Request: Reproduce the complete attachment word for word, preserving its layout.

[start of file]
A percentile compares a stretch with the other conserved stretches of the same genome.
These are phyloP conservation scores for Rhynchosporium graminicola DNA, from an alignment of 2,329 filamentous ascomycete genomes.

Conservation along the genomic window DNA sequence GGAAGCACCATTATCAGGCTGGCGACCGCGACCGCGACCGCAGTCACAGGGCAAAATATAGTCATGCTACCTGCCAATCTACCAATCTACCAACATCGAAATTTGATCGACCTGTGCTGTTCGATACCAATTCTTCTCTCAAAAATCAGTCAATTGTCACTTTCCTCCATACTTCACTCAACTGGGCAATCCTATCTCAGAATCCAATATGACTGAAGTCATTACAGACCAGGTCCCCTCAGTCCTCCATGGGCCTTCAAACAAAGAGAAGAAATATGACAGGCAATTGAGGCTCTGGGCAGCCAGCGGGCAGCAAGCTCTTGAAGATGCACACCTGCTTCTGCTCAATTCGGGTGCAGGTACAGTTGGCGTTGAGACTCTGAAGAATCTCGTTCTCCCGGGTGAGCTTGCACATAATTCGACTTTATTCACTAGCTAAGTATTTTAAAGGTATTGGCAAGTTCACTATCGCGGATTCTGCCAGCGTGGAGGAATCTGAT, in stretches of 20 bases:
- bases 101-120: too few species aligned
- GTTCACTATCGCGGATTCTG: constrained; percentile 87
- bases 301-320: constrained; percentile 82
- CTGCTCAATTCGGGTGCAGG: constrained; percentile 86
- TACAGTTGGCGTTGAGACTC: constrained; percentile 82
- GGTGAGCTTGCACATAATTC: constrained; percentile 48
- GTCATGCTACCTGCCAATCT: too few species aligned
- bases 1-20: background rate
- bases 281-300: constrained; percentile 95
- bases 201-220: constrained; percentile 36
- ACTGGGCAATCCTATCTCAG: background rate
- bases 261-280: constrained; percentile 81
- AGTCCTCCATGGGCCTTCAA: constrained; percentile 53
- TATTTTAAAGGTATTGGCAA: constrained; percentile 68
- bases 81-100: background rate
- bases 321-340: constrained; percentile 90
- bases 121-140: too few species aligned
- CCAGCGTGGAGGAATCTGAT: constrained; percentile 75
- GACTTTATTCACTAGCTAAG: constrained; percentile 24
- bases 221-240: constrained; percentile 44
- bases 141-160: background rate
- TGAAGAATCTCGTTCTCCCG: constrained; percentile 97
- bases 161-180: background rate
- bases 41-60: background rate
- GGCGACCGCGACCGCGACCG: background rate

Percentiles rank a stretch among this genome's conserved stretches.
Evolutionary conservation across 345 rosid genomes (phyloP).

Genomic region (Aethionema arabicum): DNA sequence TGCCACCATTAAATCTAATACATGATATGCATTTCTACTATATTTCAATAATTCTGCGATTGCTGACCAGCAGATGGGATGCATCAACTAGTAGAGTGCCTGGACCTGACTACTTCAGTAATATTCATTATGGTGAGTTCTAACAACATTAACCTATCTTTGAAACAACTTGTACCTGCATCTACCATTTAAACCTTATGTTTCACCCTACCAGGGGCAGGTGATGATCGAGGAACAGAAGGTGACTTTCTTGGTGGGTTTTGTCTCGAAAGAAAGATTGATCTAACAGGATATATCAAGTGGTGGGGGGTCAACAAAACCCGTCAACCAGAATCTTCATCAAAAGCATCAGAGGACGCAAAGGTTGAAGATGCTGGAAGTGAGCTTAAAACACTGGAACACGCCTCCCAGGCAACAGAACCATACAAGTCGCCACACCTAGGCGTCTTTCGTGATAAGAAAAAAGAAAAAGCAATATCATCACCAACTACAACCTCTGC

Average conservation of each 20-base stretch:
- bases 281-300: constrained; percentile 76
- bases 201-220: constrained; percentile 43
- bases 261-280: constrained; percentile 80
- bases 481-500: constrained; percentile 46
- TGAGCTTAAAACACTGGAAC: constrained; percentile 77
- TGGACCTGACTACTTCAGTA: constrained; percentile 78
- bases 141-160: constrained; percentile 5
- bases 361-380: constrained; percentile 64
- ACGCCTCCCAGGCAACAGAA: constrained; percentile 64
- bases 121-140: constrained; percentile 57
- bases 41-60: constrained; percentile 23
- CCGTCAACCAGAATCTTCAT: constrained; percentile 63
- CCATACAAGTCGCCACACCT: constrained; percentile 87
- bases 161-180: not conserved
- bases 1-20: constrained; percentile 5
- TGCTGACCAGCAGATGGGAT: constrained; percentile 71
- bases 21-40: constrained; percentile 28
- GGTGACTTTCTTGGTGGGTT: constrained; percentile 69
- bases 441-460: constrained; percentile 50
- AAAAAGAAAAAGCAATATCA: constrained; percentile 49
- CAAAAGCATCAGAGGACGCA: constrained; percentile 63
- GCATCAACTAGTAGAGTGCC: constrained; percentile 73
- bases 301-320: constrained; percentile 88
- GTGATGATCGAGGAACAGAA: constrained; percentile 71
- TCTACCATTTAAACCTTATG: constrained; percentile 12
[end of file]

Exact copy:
A percentile compares a stretch with the other conserved stretches of the same genome.
These are phyloP conservation scores for Rhynchosporium graminicola DNA, from an alignment of 2,329 filamentous ascomycete genomes.

Conservation along the genomic window DNA sequence GGAAGCACCATTATCAGGCTGGCGACCGCGACCGCGACCGCAGTCACAGGGCAAAATATAGTCATGCTACCTGCCAATCTACCAATCTACCAACATCGAAATTTGATCGACCTGTGCTGTTCGATACCAATTCTTCTCTCAAAAATCAGTCAATTGTCACTTTCCTCCATACTTCACTCAACTGGGCAATCCTATCTCAGAATCCAATATGACTGAAGTCATTACAGACCAGGTCCCCTCAGTCCTCCATGGGCCTTCAAACAAAGAGAAGAAATATGACAGGCAATTGAGGCTCTGGGCAGCCAGCGGGCAGCAAGCTCTTGAAGATGCACACCTGCTTCTGCTCAATTCGGGTGCAGGTACAGTTGGCGTTGAGACTCTGAAGAATCTCGTTCTCCCGGGTGAGCTTGCACATAATTCGACTTTATTCACTAGCTAAGTATTTTAAAGGTATTGGCAAGTTCACTATCGCGGATTCTGCCAGCGTGGAGGAATCTGAT, in stretches of 20 bases:
- bases 101-120: too few species aligned
- GTTCACTATCGCGGATTCTG: constrained; percentile 87
- bases 301-320: constrained; percentile 82
- CTGCTCAATTCGGGTGCAGG: constrained; percentile 86
- TACAGTTGGCGTTGAGACTC: constrained; percentile 82
- GGTGAGCTTGCACATAATTC: constrained; percentile 48
- GTCATGCTACCTGCCAATCT: too few species aligned
- bases 1-20: background rate
- bases 281-300: constrained; percentile 95
- bases 201-220: constrained; percentile 36
- ACTGGGCAATCCTATCTCAG: background rate
- bases 261-280: constrained; percentile 81
- AGTCCTCCATGGGCCTTCAA: constrained; percentile 53
- TATTTTAAAGGTATTGGCAA: constrained; percentile 68
- bases 81-100: background rate
- bases 321-340: constrained; percentile 90
- bases 121-140: too few species aligned
- CCAGCGTGGAGGAATCTGAT: constrained; percentile 75
- GACTTTATTCACTAGCTAAG: constrained; percentile 24
- bases 221-240: constrained; percentile 44
- bases 141-160: background rate
- TGAAGAATCTCGTTCTCCCG: constrained; percentile 97
- bases 161-180: background rate
- bases 41-60: background rate
- GGCGACCGCGACCGCGACCG: background rate

Percentiles rank a stretch among this genome's conserved stretches.
Evolutionary conservation across 345 rosid genomes (phyloP).

Genomic region (Aethionema arabicum): DNA sequence TGCCACCATTAAATCTAATACATGATATGCATTTCTACTATATTTCAATAATTCTGCGATTGCTGACCAGCAGATGGGATGCATCAACTAGTAGAGTGCCTGGACCTGACTACTTCAGTAATATTCATTATGGTGAGTTCTAACAACATTAACCTATCTTTGAAACAACTTGTACCTGCATCTACCATTTAAACCTTATGTTTCACCCTACCAGGGGCAGGTGATGATCGAGGAACAGAAGGTGACTTTCTTGGTGGGTTTTGTCTCGAAAGAAAGATTGATCTAACAGGATATATCAAGTGGTGGGGGGTCAACAAAACCCGTCAACCAGAATCTTCATCAAAAGCATCAGAGGACGCAAAGGTTGAAGATGCTGGAAGTGAGCTTAAAACACTGGAACACGCCTCCCAGGCAACAGAACCATACAAGTCGCCACACCTAGGCGTCTTTCGTGATAAGAAAAAAGAAAAAGCAATATCATCACCAACTACAACCTCTGC

Average conservation of each 20-base stretch:
- bases 281-300: constrained; percentile 76
- bases 201-220: constrained; percentile 43
- bases 261-280: constrained; percentile 80
- bases 481-500: constrained; percentile 46
- TGAGCTTAAAACACTGGAAC: constrained; percentile 77
- TGGACCTGACTACTTCAGTA: constrained; percentile 78
- bases 141-160: constrained; percentile 5
- bases 361-380: constrained; percentile 64
- ACGCCTCCCAGGCAACAGAA: constrained; percentile 64
- bases 121-140: constrained; percentile 57
- bases 41-60: constrained; percentile 23
- CCGTCAACCAGAATCTTCAT: constrained; percentile 63
- CCATACAAGTCGCCACACCT: constrained; percentile 87
- bases 161-180: not conserved
- bases 1-20: constrained; percentile 5
- TGCTGACCAGCAGATGGGAT: constrained; percentile 71
- bases 21-40: constrained; percentile 28
- GGTGACTTTCTTGGTGGGTT: constrained; percentile 69
- bases 441-460: constrained; percentile 50
- AAAAAGAAAAAGCAATATCA: constrained; percentile 49
- CAAAAGCATCAGAGGACGCA: constrained; percentile 63
- GCATCAACTAGTAGAGTGCC: constrained; percentile 73
- bases 301-320: constrained; percentile 88
- GTGATGATCGAGGAACAGAA: constrained; percentile 71
- TCTACCATTTAAACCTTATG: constrained; percentile 12